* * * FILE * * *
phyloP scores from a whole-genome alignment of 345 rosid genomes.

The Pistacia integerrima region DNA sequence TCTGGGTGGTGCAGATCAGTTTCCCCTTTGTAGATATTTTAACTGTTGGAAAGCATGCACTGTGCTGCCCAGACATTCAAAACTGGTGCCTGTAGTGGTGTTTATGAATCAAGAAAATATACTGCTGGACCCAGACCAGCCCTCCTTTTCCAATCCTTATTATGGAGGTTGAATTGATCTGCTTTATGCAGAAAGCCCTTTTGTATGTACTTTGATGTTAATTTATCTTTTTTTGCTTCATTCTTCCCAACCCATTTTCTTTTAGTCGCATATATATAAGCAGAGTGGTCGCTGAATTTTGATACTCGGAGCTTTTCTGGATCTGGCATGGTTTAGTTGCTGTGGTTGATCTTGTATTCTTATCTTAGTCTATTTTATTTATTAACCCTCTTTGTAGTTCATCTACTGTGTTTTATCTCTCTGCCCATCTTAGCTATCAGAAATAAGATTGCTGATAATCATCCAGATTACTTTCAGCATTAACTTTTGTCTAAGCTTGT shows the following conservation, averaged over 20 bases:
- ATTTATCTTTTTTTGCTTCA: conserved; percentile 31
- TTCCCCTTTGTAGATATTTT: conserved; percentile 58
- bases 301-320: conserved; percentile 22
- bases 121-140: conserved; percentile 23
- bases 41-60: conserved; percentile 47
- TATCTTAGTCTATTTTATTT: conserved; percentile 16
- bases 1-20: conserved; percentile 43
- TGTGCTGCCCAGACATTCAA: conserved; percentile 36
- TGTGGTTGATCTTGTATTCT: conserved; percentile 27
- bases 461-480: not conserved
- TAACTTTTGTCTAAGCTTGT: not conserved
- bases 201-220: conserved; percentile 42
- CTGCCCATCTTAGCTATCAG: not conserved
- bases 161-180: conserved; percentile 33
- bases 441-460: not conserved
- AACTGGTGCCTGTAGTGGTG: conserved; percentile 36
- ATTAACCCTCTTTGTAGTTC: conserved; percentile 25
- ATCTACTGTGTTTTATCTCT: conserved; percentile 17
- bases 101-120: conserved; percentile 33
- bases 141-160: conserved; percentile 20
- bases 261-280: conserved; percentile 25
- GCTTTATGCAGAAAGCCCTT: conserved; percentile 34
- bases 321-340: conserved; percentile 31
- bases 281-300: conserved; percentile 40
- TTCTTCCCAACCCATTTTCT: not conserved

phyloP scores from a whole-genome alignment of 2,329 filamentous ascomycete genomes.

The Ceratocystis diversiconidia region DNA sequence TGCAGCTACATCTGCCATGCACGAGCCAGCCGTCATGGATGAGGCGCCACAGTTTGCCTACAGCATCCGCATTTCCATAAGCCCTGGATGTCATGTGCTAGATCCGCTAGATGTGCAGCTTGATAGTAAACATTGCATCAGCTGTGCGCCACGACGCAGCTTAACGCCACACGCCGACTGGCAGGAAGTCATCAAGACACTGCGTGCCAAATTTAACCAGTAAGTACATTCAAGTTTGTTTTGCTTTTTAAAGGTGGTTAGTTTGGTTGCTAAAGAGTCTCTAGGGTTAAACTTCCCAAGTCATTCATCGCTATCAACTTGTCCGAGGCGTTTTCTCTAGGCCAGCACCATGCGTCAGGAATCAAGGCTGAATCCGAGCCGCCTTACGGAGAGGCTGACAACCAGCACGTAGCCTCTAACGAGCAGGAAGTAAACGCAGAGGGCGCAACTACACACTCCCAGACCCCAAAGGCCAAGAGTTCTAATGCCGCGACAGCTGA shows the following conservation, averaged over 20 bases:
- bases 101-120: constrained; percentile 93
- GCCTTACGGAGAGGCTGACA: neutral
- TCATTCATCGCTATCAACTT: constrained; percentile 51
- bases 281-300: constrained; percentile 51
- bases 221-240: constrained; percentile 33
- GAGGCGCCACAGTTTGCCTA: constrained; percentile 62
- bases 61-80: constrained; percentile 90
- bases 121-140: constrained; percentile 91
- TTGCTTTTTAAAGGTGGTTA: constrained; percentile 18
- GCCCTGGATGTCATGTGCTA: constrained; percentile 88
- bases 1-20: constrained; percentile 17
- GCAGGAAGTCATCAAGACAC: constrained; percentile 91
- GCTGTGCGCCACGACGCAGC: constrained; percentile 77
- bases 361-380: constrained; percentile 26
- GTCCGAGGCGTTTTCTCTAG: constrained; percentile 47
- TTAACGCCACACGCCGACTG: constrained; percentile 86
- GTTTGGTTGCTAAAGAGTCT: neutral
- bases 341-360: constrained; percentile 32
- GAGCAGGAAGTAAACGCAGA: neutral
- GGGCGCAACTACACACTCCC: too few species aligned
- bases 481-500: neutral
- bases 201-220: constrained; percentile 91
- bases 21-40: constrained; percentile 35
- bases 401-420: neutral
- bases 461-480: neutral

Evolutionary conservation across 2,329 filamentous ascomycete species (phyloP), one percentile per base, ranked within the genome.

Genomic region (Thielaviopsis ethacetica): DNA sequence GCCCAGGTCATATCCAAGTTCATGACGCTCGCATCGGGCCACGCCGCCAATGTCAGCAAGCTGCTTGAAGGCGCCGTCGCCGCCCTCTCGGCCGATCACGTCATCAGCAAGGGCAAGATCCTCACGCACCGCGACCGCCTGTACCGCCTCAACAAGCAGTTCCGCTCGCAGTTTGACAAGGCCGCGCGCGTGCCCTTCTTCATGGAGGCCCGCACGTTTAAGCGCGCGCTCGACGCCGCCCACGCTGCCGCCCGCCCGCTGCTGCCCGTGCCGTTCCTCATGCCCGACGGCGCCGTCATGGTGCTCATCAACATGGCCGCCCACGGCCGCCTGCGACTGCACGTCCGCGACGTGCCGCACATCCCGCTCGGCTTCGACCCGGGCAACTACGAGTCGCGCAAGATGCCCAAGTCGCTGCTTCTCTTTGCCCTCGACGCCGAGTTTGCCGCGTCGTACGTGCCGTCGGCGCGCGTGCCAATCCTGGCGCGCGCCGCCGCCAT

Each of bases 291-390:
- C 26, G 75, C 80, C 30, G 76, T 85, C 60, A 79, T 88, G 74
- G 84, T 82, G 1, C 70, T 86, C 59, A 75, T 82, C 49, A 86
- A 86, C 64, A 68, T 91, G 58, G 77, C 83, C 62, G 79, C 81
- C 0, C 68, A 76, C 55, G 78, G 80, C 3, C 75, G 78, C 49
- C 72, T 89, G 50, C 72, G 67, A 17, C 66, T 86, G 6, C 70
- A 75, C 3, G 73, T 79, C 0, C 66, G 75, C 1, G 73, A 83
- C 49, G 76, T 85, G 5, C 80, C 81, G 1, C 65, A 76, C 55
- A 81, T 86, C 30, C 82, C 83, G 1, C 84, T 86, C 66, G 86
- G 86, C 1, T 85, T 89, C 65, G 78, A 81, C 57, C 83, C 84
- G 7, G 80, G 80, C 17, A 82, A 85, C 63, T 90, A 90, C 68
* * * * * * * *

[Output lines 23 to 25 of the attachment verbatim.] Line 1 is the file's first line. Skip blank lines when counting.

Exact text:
- bases 261-280: conserved; percentile 25
- GCTTTATGCAGAAAGCCCTT: conserved; percentile 34
- bases 321-340: conserved; percentile 31